To enter that silence was like entering a sea. At once a happiness and a very precise state of abandonment to an evolving idea. A way of thinking or perhaps of not thinking – the two things are not so far apart. It’s not clear. It’s a love that loves even now, which invades everything, and which is immune from anything anyone may say about it, for reasons that might be called religious. For it resembles a need to suffer, an obscure need to suffer in order to recall an absence without an image, without a face, without a voice. It can’t be stated. It’s elusive, helpless. And yet it exists.

Marguerite Duras
Practicalities
tr. by Barbara Bray

A journal

I got out this diary and read, as one always does read one’s own writing, with a kind of guilty intensity. I confess that the rough and random style of it, often so ungrammatical, and crying for a word altered, afflicted me somewhat. I am trying to tell whichever self it is that reads this hereafter that I can write very much better; and take no time over this; and forbid her to let the eye of man behold it. And now I may add my little compliment to the effect that it has a slapdash and vigour and sometimes hits an unexpected bull’s eye. But what is more to the point is my belief that the habit of writing thus for my own eye only is good practice. It loosens the ligaments. Never mind the misses and the stumbles. Going at such a pace as I do I must make the most direct and instant shots at my object, and thus have to lay hands on words, choose them and shoot them with no more pause than is needed to put my pen in the ink. I believe that during the past year I can trace some increase of ease in my professional writing which I attribute to my casual half hours after tea. Moreover there looms ahead of me the shadow of some kind of form which a diary might attain to. I might in the course of time learn what it is that one can make of this loose, drifting material of life; finding another use for it than the use I put it to, so much more consciously and scrupulously, in fiction. What sort of diary should I like mine to be? Something loose knit and yet not slovenly, so elastic that it will embrace anything, solemn, slight or beautiful that comes into my mind. I should like it to resemble some deep old desk, or capacious hold-all, in which one flings a mass of odds and ends without looking them through. I should like to come back, after a year or two, and find that the collection had sorted itself and refined itself and coalesced, as such deposits so mysteriously do, into a mould, transparent enough to reflect the light of our life, and yet steady, tranquil compounds with the aloofness of a work of art. The main requisite, I think on re-reading my old volumes, is not to play the part of censor, but to write as the mood comes or of anything whatever; since I was curious to find how I went for things put in haphazard, and found the significance to lie where I never saw it at the time. But looseness quickly becomes slovenly. A little effort is needed to face a character or an incident which needs to be recorded. Nor can one let the pen write without guidance; for fear of becoming slack and untidy…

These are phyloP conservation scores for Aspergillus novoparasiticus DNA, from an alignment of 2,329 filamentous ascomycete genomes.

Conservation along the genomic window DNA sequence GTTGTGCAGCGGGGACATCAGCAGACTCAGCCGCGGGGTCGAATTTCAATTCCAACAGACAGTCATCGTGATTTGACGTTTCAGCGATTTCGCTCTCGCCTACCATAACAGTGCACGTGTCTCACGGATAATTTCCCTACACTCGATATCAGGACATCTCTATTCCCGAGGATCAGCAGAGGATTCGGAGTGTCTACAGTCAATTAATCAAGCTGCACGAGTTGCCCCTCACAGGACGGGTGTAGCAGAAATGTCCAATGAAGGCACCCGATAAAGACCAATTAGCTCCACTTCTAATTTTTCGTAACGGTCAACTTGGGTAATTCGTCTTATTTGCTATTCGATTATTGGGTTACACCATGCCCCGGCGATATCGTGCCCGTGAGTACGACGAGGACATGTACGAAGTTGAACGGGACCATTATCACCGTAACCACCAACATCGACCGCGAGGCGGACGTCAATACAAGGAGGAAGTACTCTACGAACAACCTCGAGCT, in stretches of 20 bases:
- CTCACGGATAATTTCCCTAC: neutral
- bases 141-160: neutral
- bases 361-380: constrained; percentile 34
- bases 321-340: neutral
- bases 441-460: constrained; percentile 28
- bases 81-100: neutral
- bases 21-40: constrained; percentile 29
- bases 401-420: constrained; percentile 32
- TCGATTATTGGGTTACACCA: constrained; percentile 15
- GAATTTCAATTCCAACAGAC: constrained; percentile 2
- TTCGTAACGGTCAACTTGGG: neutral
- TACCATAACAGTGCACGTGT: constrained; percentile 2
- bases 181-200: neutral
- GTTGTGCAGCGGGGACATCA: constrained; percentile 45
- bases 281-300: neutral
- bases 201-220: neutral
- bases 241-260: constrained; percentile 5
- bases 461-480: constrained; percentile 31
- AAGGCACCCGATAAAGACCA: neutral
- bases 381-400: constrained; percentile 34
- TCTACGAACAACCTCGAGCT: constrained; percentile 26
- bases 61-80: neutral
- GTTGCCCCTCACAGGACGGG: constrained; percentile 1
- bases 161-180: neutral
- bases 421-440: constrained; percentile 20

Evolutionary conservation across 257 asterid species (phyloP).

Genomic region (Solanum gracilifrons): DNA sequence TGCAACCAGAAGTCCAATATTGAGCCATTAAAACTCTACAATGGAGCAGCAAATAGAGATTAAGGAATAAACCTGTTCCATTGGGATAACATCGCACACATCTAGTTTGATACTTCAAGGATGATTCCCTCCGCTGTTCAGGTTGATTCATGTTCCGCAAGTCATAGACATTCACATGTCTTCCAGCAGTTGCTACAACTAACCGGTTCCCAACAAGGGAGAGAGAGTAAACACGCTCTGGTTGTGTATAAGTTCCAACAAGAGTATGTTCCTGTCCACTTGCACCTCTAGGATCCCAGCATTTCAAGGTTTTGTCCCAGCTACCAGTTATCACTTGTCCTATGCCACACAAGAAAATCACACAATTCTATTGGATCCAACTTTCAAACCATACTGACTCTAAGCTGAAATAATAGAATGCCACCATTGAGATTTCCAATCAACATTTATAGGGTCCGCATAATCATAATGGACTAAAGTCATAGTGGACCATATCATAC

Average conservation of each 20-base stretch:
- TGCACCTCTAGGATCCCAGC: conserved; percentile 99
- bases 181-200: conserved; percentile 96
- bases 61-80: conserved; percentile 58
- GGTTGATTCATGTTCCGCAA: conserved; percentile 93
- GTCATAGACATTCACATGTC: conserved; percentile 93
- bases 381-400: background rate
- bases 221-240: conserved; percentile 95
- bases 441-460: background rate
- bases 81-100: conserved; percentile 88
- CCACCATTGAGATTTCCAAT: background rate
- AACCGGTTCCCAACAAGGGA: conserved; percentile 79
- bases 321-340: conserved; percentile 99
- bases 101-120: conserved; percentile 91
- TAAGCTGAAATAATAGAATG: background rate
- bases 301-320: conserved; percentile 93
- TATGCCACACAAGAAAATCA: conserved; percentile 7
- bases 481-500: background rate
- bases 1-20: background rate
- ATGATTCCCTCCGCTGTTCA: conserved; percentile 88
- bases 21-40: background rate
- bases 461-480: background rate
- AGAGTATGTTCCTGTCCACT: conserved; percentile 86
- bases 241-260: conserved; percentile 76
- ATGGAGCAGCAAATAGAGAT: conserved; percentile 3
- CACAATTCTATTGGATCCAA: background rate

Virginia Woolf
Diary entry: April 20th, 1919